Monthly Archives: June, 2021

Robert Hillman, ‘Health Crises and the Limited Role of Contract Law’

ABSTRACT The COVID-19 pandemic of 2020-21 has focused our attention on contract law’s response when unanticipated circumstances make performance impractical or frustrated or performance would cause harm to the public. The pandemic has disrupted contracts between landlord and tenant, employer and employee, universities and students, to name a few, but has contract law provided a […]

Luke McDonagh, ‘Copyright and Authorship on Stage’

ABSTRACT This is the opening chapter of the book Performing Copyright: Law, Theatre and Authorship (Oxford: Hart, 2021).  Based on empirical research, the book explores issues of performativity and authorship in the theatre world from the perspective of copyright law. I examine several inter-connected questions: who is the author and first owner of a dramatic […]

Coggon and Kong, ‘From Best Interests to Better Interests? Values, Unwisdom and Objectivity in Mental Capacity Law’

ABSTRACT The Mental Capacity Act 2005 governs personal decision-making for adults. It incorporates five overarching principles, including that incapacity may not be inferred merely from a person’s unwise decisions and that where a person lacks capacity decisions must be made in her best interests. Through analysis of judicial treatment of unwisdom, best interests, subjectivity and […]

Eva Stanková, ‘Human Inventorship in European Patent Law’

ABSTRACT This article uses the advancements in artificial intelligence as the starting point for consideration of the role of human inventorship in European patent law. It argues that human inventorship is a necessary condition for the existence of an invention and inventive step, with the result that only products of human inventorship merit European patents. […]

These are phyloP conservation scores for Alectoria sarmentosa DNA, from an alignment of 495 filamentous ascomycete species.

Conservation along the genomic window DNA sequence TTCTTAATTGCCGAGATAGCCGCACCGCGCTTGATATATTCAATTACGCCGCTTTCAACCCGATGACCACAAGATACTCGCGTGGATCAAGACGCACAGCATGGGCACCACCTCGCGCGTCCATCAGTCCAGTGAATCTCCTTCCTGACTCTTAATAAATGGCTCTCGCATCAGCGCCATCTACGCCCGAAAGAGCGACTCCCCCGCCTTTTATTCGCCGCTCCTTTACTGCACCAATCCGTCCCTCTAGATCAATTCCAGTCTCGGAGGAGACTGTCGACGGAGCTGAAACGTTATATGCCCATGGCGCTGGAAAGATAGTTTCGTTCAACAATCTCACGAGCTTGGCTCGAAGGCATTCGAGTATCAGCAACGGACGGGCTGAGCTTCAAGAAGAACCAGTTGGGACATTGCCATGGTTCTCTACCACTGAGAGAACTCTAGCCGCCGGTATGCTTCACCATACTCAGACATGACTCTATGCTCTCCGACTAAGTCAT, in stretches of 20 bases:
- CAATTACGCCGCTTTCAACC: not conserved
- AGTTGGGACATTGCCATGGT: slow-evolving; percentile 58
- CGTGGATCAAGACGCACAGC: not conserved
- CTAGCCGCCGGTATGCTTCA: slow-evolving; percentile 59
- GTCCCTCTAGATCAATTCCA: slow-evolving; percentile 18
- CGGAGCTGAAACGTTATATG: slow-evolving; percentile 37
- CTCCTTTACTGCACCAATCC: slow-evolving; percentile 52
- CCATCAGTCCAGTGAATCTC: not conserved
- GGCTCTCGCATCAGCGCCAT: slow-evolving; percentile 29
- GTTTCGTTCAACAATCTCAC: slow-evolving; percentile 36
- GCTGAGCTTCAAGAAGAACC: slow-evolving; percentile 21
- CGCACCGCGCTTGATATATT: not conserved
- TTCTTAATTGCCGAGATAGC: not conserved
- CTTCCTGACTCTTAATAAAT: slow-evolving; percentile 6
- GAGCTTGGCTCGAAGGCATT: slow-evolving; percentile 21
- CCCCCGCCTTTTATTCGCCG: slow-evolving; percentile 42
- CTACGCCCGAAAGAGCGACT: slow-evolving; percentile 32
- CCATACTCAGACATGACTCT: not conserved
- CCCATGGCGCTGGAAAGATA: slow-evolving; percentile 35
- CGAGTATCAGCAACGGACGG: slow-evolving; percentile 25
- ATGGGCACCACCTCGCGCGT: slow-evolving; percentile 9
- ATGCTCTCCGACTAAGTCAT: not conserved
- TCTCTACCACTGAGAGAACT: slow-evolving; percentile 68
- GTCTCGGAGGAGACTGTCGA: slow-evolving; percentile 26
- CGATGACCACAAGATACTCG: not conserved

Russell and Graham, ‘The limits of discretionary trusts: have powers of addition and removal been taken a step too far?’

“Professor Lionel Smith, writing in these pages, described ‘massively discretionary trusts’ as trusts where the trustees’ dispositive discretions are as wide as possible. The result is that these discretions do not merely qualify the beneficial interests, but effectively displaces them. There is little or nothing to guide the trustee in the exercise of these powers. […]

Brian Fitzpatrick, ‘Many Minds, Many MDL Judges’

ABSTRACT The federal MDL statute may concentrate more power in the hands of a single person than any other part of our judicial system. A single judge can end up resolving hundreds, thousands, or even hundreds of thousands of individually viable cases. This has benefits – most notably efficient case processing, uniformity of results, and […]

Julian Velasco, ‘Fiduciary Judgment Rules’

ABSTRACT Because of the strong moral rhetoric and robust equitable remedies available in fiduciary law, it is not surprising to find lawyers and legal scholars seeking to expand the reach of fiduciary law principles into new relationships and new areas of law. However, expansion often does not work very well because of the demanding and […]


“Killing and harming others are paradigmatic wrongs. And yet there is at least one intuitive exception to this prohibition – namely, killing or harming in self-defense, or in defense of others. Consider: ‘Murder: Attacker is culpably trying to kill Victim because he is jealous of Victim’s success. Victim can save his own life only by […]

Hayley Dunn, ‘What’s in Your Box? Removing the Tiffany Standard of Knowledge in Online Marketplaces’

ABSTRACT Online shopping is a quintessential component of modern life. Millions of products from trusted brands are conveniently available at single-stop online marketplaces such as Amazon, eBay, and Alibaba with the click of a button from the comfort of home. But is the product delivered to the consumer’s front door actually the same as the […]

Stuart-Smith and others, ‘Filling the evidentiary gap in climate litigation’

ABSTRACT Lawsuits concerning the impacts of climate change make causal claims about the effect of defendants’ greenhouse gas (GHG) emissions on plaintiffs and have proliferated around the world. Plaintiffs have sought, inter alia, compensation for climate-related losses and to compel governments to reduce their GHG emissions. So far, most of these claims have been unsuccessful. […]